Director: Roger Michell
Cast: Bill Murray, Laura Linney, Samuel West, Olivia Colman, Olivia Williams
Before I begin my review…..
“THIS SEASON’S THE KING’S SPEECH” Hyde Park on Hudson’s promotional poster declares.
Honestly, this is probably the worst quote they could have chosen to put on their poster. Of course it is a compliment of the greatest kind because The King’s Speech is one of the best films of recent times so there is no better way to promote your film. Yet what it means is that once you get your people into the film, they are just going to be comparing it to The King’s Speech. And that’s a problem when your film clearly isn’t this season’s The King’s Speech.
The obvious similarity between the two is that King George VI and Queen Elizabeth are in both of the films so some of the topics addressed are in both films. This is the third film in as many years to feature these two historical figures. The second film being Madonna’s W.E., which was again by some camps likened to The King’s Speech as it was about King Edward VIII’s abdication to be with Wallis Simpson and King George VI and Queen Elizabeth were featured in it.
Neither of the latter films contains the power which The King’s Speech had. Not many do considering the film won Best Picture at the Oscars. None of the performances are bad by any of the actors who played Bertie (King George’s nickname to his family) and Elizabeth, but Colin Forth set the bar for future performances of the character.
What a performance to try and live up to. It is quite like thinking about Daniel Day-Lewis’s performance as Lincoln in the film of the same name and imagining someone trying to give the same sort of performance. It’s a hard task as it’s a historical figure they are playing so they can’t put their own spin on what the character is like as there is factual information about how they are. All three actors are striving to be the same person.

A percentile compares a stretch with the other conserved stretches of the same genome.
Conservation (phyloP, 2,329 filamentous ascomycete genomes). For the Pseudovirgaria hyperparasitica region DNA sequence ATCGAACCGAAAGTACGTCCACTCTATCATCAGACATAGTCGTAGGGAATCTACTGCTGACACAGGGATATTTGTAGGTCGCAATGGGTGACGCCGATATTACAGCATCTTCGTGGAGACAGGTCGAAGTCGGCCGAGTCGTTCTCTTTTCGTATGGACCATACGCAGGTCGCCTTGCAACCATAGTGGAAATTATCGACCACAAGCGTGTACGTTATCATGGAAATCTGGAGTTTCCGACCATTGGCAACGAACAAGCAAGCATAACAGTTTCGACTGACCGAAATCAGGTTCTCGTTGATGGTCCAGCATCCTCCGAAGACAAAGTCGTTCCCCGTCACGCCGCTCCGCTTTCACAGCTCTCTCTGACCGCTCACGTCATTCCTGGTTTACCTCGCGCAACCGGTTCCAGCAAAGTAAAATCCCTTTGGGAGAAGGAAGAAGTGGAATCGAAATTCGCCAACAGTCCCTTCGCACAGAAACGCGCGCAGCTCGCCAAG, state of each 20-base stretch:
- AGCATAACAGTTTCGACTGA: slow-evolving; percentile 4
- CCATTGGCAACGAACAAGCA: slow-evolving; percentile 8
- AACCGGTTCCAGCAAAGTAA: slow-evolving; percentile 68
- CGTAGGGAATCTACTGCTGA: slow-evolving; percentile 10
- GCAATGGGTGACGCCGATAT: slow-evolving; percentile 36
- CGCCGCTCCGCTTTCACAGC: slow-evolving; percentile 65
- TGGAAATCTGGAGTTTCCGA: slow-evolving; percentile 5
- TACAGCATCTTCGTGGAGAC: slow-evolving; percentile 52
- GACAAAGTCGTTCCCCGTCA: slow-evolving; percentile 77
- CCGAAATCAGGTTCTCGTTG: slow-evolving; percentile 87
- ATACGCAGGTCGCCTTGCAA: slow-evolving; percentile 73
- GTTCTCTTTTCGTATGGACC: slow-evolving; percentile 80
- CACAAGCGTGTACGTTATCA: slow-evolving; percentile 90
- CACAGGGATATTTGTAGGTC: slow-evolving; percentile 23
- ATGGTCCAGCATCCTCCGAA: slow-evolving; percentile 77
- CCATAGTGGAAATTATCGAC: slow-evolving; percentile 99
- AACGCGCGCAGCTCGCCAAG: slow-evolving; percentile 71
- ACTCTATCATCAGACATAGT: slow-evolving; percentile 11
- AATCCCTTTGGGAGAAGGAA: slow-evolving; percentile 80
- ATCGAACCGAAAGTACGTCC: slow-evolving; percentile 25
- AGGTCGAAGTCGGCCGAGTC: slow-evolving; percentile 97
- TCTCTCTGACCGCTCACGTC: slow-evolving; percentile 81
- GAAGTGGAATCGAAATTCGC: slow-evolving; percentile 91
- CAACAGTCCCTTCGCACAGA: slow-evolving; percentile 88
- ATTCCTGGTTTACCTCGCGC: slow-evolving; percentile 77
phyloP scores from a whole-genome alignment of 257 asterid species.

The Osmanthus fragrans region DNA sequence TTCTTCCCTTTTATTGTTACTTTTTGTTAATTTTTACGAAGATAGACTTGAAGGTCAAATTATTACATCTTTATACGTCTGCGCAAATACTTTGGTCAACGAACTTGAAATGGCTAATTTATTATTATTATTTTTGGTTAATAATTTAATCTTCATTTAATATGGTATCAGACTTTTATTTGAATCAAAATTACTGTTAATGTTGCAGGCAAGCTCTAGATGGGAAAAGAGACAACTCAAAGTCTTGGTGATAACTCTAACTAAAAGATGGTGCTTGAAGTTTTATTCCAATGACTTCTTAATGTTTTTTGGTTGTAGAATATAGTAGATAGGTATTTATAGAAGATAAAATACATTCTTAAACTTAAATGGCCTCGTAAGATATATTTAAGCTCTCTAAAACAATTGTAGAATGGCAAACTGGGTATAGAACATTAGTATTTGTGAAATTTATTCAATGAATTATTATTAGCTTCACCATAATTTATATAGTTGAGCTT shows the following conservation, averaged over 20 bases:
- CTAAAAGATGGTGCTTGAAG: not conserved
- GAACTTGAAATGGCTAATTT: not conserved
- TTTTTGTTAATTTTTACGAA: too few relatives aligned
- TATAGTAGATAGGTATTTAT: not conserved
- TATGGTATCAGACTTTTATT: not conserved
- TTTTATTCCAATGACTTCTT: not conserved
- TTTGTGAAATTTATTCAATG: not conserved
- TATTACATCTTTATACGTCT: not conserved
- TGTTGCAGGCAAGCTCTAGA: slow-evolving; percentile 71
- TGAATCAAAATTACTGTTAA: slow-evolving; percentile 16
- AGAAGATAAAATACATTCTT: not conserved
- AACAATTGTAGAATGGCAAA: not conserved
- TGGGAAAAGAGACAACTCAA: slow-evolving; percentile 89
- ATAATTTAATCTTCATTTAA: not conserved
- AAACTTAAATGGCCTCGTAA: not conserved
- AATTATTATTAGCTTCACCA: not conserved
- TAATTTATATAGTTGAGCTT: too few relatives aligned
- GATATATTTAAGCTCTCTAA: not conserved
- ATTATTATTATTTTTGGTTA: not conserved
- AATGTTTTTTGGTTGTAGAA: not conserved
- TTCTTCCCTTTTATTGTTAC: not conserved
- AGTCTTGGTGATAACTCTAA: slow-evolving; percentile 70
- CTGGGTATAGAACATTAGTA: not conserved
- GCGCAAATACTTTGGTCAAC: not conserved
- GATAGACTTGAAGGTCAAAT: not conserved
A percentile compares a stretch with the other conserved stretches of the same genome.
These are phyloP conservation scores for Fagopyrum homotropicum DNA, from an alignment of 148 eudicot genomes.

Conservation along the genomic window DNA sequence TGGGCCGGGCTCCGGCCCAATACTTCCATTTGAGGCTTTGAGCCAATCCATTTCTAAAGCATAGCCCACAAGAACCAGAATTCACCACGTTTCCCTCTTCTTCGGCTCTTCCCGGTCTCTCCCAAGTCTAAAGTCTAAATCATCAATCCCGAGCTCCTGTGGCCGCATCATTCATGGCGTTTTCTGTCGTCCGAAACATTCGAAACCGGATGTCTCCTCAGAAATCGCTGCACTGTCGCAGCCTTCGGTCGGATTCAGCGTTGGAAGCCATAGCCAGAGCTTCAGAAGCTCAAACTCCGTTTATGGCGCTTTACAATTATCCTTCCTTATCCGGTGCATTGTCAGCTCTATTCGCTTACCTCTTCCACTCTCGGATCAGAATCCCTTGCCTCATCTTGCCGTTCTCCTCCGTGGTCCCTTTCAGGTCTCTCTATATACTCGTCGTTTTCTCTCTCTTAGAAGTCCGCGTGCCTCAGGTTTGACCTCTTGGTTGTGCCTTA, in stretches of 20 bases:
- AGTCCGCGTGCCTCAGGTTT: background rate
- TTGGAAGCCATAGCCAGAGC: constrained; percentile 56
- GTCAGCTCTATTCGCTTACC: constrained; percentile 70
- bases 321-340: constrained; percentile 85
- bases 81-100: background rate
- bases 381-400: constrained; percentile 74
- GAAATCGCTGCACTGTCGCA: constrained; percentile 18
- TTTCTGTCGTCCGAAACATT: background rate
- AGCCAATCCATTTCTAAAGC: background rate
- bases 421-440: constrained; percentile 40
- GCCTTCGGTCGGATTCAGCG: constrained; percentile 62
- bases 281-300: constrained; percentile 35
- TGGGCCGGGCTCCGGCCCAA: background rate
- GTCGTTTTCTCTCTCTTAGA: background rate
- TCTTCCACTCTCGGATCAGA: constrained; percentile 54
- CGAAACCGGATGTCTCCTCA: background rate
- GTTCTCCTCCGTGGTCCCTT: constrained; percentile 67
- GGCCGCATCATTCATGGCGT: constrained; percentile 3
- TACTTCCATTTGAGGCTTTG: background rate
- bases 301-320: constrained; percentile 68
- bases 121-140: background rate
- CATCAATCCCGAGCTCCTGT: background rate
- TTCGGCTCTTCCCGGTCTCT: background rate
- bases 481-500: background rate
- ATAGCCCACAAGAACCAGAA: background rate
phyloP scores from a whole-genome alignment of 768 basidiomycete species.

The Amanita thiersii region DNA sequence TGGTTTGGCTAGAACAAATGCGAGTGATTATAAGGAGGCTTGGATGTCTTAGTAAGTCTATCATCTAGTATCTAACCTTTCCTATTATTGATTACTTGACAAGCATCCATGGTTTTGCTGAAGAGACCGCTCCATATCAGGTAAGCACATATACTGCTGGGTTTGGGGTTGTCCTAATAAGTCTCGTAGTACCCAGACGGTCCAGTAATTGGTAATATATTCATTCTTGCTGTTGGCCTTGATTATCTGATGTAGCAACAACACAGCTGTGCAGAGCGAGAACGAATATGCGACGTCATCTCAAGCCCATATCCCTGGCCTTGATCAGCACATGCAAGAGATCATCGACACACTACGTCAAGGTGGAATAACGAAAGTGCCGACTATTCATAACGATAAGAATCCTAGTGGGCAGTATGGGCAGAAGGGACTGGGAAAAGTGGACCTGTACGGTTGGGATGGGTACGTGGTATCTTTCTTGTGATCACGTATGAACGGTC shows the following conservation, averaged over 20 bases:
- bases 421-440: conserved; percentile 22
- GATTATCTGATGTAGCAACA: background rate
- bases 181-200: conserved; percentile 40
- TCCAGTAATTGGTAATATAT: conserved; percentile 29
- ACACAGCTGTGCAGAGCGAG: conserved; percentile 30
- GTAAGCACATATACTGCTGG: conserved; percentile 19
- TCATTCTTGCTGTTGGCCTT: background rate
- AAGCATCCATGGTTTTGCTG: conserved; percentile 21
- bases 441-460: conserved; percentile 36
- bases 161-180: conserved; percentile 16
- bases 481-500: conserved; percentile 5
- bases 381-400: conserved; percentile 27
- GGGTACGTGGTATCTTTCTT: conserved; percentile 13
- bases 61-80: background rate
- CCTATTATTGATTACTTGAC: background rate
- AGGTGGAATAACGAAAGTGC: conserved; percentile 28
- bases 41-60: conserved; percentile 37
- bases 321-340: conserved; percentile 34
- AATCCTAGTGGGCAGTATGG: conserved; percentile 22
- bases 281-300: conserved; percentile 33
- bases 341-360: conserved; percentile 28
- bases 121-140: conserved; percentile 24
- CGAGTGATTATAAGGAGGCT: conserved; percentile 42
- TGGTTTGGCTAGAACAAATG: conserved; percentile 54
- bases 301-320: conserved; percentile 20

So I do feel sorry in a way for Samuel West. He does give a good performance, but it is hard to look at him and believe he is Bertie as you know that is who Colin Firth perfected. It’s a tough gig.
Hyde Park on Hudson is a good little historical recreation of a weekend which meant so much to both England and the Unites States.
It serves its purpose of informing as well as entertaining, but it is only light entertainment. Hyde Park on Hudson is not a powerful film in any way, shape or form. It would seem there would have been some strange decisions made in the writing of the screenplay and in pre-production that have resulted in this film falling short of its potential.
Daisy (Laura Linney) is a fifth cousin of President Franklin D. Roosevelt (Bill Murray) and although she lives not far from his family home of Hyde Park on Hudson, her life is far from the privileged life of the Roosevelts. Her life is turned upside down when FDR’s mother (Elizabeth Wilson) calls upon Daisy to visit her cousin to relax him and two become close friends and then lovers. Daisy is in attendance at Hyde Park on Hudson when King George VI (Samuel West) and Queen Elizabeth (Olivia Colman) come to stay for the weekend, which is a historical occasion as a British king had never before visited the United States. It is also a very important visit for the British royals as Europe was on the verge of war and they wanted the United States as their allies. The visit provides a Saturday night in which nobody gets any sleep and nobody involved will ever forget.